Think like big businesses/enterprises when it comes to marketing spend. It’s costly for small business to spend on marketing, and that’s all the more reason you should employ big business discipline around their spend. Measure efficiencies, continually optimize, and analyze ROI. To get marketing returns right, it takes time, discipline, and focus. Big businesses know this, and so should you. I once owned a gym and brought my enterprise-attained marketing rigour to my own small business. It helped me really navigate what was valuable in terms of marketing spend and what wasn’t. In fact, many local media partners that wanted to work with us weren’t equipped to answer basic questions around ROI that small businesses just don’t typically ask.
I had the pleasure of interviewing Mohammed Ali, CMO of Format.com. Prior to his role at Format, he served as the VP Marketing and Product at VerticalScope Inc. He also held progressively senior marketing roles at Hewlett Packard, Yellow Pages, and Intuit.
Thank you so much for doing this with us! Can you tell us a story about what brought you to this specific career path?
I was always intrigued by psychology. I also always felt a need for immediate and tangible results in my work. Marketing seemed like the perfection intersection of the two for me. I took a double major in school: Information Systems and Marketing. I started out as a developer at IBM, but realized I couldn’t code worth a lick. I begged, borrowed, and stole code wherever I could — I don’t think I ever wrote a unique line of code, and quickly realized I much preferred the business/marketing side of things. I transitioned into Business Consulting at IBM, then Marketing at HP, and the rest was history.
Can you share the most interesting story that happened to you since you began this career?
I started my own small business (a gym) on the side while at HP. I thought that with my enterprise experience from HP and IBM, marketing would work the same way. I was basically a smart city-slick guy taking on this small business, and while a lot of the same principles do apply, there are a lot more constraints on spend and resources. I ended up being much more careful when it came to optimizing spend because a small business only has so much money. I also realized I had to pay a lot more attention to my marketing spend and be more nimble in adjusting my ROMI (return on marketing investment). It isn’t apples to apples; for example I couldn’t test for a month like I would in an enterprise environment because that was my budget for the year.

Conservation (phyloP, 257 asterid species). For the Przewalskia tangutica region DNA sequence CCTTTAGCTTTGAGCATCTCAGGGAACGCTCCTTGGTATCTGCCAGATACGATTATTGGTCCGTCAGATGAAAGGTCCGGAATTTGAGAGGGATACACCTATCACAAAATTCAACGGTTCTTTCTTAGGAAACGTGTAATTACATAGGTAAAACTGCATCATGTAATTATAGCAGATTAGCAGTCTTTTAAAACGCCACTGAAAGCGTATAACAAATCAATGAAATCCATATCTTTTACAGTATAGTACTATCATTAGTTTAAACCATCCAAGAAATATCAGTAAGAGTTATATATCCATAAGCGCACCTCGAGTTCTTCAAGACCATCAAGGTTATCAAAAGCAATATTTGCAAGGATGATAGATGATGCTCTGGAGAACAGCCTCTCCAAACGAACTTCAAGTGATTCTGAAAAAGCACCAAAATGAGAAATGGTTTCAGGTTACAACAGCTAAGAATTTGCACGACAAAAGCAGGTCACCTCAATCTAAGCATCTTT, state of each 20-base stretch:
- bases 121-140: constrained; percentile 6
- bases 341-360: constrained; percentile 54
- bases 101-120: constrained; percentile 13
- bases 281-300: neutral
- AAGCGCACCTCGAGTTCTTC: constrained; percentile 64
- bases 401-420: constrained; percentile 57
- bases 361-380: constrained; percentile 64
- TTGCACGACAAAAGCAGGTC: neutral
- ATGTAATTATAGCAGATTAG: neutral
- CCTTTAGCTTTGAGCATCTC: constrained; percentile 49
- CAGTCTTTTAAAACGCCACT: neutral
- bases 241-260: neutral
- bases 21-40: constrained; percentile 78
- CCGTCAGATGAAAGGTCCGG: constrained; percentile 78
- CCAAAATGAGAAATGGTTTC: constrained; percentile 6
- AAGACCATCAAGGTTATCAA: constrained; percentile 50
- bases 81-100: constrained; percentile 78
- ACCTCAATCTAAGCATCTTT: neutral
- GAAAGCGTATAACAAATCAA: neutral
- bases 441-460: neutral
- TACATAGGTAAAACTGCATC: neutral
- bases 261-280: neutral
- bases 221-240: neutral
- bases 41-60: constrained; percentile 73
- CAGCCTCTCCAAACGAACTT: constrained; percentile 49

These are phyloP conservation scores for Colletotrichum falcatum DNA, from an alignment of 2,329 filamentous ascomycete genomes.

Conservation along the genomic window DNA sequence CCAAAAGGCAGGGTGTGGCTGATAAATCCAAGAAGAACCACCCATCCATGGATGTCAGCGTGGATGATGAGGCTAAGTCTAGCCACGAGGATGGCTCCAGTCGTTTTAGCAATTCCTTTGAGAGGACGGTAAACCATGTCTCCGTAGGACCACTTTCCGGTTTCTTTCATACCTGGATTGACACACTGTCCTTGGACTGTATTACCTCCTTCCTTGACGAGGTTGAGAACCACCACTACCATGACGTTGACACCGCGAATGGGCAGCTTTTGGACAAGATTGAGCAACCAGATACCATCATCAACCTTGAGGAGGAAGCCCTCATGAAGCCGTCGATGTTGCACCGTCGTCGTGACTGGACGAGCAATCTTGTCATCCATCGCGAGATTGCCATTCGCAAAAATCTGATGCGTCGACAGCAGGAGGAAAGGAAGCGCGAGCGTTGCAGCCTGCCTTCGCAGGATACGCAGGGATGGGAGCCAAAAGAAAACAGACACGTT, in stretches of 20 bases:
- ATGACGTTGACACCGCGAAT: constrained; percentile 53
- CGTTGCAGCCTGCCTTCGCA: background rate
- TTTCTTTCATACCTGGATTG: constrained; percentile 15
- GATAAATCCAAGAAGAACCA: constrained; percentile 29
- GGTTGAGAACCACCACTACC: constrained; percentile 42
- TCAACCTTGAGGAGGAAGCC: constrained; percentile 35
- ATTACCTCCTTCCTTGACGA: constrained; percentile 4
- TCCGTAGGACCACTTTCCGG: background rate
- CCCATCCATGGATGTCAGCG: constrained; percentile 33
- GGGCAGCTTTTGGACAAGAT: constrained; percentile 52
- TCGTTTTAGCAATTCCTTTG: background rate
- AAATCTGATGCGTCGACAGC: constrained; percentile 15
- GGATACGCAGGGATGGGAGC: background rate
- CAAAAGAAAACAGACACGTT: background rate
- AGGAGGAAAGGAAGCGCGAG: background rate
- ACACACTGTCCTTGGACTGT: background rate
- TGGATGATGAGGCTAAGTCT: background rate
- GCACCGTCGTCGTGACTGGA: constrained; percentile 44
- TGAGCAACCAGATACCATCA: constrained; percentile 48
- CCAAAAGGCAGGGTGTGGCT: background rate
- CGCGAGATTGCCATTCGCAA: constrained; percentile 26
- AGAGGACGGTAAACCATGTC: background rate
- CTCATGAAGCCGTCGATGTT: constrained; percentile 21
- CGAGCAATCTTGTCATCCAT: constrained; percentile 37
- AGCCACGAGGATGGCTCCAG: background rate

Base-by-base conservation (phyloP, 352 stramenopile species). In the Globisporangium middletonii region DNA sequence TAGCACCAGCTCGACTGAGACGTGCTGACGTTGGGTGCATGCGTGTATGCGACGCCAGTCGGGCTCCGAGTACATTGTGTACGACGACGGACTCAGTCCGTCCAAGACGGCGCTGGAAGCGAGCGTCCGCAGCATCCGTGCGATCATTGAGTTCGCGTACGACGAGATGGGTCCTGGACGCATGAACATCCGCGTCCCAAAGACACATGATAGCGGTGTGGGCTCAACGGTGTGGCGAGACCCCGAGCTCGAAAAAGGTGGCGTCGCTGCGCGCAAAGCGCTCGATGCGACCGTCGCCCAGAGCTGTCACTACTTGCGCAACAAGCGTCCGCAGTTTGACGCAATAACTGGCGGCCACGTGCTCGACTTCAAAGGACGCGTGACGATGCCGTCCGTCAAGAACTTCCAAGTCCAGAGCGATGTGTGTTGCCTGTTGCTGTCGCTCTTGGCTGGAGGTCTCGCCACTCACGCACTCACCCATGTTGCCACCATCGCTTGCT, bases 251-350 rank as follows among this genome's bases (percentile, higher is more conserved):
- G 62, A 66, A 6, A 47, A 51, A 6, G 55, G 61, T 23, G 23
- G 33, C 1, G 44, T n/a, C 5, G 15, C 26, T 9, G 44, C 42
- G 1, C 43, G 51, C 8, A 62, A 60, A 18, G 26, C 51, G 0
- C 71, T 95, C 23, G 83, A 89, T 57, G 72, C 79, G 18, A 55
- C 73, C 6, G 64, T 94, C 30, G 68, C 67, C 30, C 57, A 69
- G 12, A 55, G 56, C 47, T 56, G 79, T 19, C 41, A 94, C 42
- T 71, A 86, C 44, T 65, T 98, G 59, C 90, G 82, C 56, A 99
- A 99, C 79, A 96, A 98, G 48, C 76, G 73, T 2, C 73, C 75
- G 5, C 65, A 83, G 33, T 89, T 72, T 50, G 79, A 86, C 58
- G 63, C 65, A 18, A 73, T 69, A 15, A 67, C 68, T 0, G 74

Can you share a story about the funniest marketing mistake you made when you were first starting? Can you tell us what lesson you learned from that?
When I first started out in marketing with one of my campaigns, I didn’t realize that in order to track results you needed to change the URL for different sources. I gave all the vendors the exact same tag, so at the end of the campaign we couldn’t tell what worked and what didn’t.
What do you think makes your company stand out? Can you share a story?
Format focuses on creators, and our employees are also our customers. Many of our employees are also passionate photographers, visual artists, sculptors, and designers. We understand our audience because we are the audience.
When we were looking to hire an SEO manager, we discussed how important it was to find someone who understood the space. We ended up finding (and hiring) Tudor Stanescu, an extremely talented part-time photographer.
We improve Format on a monthly basis and have a deep understanding of what creators need. Helping them succeed is at the heart of our business.
Are you working on any exciting new projects now? How do you think that will help people?
We use Format Magazine to inspire and educate our audience in the every phase of the creative process, but especially those just starting out. With this focus, the magazine should serve as a useful aid to find relevant, inspirational content to start any creative project.
Are you able to identify a “tipping point” in your career when you started to see success? Did you start doing anything different? Is there a takeaway or lessons that others can learn from that?
For me, it was when I started applying a more lean/experimental approach to marketing. This meant quicker, shorter sprints with moderate gains that we used to build upon and continually iterate instead of trying to hit a homerun with every project.
What advice would you give to other marketers to thrive and avoid burnout?